There is a saying, I’m told, in Broken Hill that the best kind of currency is a conversation. Paul Hanna, the resident distiller at Broken Hill Distillery, imparts these wise words as he hands over tasting paddles of his award- winning gins at the Tydvil Hotel & Bistro. The words linger with me long after the last drop, and I’m reminded that it is a helpful phrase to have in the pocket for any traveller coming to town.
Broken Hill is a small mining town located in NSW’s Outback, with a population of around 17,000. International travellers may never have heard of this place as a tourist destination and for those whom it does ring a bell, it’s probably from the iconic 1994 film The Adventures of Priscilla, Queen of the Desert, where two fabulous drag queens and a transgender woman embark on a disco-fuelled road trip through the Australian Outback, finding themselves in the heart of Broken Hill at The Palace Hotel.
On first impressions, Broken Hill is a charming, sleepy country town, the main street dotted with lovingly preserved heritage architecture, boutique gift shops and delightful cafés.
Scratch beneath the surface, however, and you’ll find the city is a thriving haven for creatives and artists from all walks of life, from the ‘brushmen’ painters drawn to the red dirt and vast open plains, to queer performers bringing the town alive.
Brushmen of the Bush
One of the best things to do in Broken Hill is to hit the art gallery trail and a first stop for many is the Pro Hart Gallery. Widely considered the father of the Australian Outback painting movement, Kevin Charles ‘Pro’ Hart was part of a group of self-taught artists known as the ‘Brushmen of the Bush’ who rose to prominence in the 1960s and 1970s.
Having worked as a miner himself, Hart’s work offers a window into the industry that dominates the town, his haunting paintings of masked miners reflective of the hardships mining workers experienced. Spread across three levels and featuring a look inside Hart’s own eclectic studio, the Pro Hart Gallery is a must-visit for art enthusiasts.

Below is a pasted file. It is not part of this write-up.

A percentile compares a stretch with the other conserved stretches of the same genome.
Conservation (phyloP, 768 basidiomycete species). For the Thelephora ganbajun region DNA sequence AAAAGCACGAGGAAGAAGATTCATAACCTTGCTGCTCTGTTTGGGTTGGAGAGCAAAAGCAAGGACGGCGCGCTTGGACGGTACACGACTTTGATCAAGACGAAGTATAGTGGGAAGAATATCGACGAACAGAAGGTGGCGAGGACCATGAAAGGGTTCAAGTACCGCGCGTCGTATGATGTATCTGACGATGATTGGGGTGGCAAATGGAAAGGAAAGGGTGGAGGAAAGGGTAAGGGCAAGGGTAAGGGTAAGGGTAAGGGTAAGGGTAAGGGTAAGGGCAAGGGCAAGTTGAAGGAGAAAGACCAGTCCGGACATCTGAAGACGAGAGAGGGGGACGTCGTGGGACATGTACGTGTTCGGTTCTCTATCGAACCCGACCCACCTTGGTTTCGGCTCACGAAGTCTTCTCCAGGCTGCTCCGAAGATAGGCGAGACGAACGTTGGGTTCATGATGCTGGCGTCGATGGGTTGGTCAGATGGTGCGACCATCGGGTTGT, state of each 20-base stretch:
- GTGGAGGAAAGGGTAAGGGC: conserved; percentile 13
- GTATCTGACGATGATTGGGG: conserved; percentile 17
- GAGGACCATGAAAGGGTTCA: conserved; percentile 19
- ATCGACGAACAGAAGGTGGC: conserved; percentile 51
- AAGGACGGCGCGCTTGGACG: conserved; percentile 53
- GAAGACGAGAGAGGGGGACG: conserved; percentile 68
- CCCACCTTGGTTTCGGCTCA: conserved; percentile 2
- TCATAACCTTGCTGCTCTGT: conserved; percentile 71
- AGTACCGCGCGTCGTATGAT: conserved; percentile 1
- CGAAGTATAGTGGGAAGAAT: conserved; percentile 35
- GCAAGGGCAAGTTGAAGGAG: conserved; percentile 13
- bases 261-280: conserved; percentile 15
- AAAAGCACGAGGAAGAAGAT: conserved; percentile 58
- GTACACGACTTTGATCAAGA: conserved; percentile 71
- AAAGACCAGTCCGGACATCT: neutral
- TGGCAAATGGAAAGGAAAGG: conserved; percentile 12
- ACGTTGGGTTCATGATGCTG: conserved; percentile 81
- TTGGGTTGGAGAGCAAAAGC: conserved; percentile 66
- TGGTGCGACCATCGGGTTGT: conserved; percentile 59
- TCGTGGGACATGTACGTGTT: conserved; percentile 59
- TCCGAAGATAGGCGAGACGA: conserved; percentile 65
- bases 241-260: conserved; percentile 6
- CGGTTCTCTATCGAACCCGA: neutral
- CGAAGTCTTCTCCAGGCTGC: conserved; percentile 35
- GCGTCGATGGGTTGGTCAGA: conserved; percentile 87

The legacy of the brushmen artists is carried on by many other creatives in Broken Hill today; people drawn here by its vast landscapes where vibrant and dazzling sunsets offer endless palates of inspiration. “I love the effects of light,” says Wendy Martin, a landscape painter and jewellery maker who shares the gallery Bush ‘n’ Beyond with her partner and fellow artist, Ian Lewis.
“It turns something ordinary into something magical – the magic that is out there in the bush.” The couple have converted two miner’s cottages into their home, gallery and studio space and can often be found painting out the back.
Other worthwhile stops along the art trail include The Big Picture, the world’s largest acrylic painting by a single artist (100m x 12m), the Broken Hill Regional Art Gallery and the Jack Absalom Gallery.
One of the best ways to experience the magical landscapes that have inspired so many artists is a trip out to Silverton, an historic mining town that drew in thousands of prospectors in the late 19th century, but now is home to only a few dozen residents. Here, wild horses roam freely around the 12,000 acre Crown Reserve that surrounds the town and you may even spot Patsy at the Silverton Hotel feeding the friendly donkeys.
About 12 years ago, British panel beater Adrian Bennett arrived in Silverton and set about building the Mad Max 2 Museum, his homage to the 1981 George Miller film shot on the open desert plains around Silverton. “For me, it was movie perfection,” Bennett says about the film. “I dreamed about living in Australia after watching it. There is a rawness and a realness.”
Even if you’re not much of a Mad Max fan, Bennett’s quirky collection of memorabilia, film props and vehicles is well worth checking out on a visit to the town.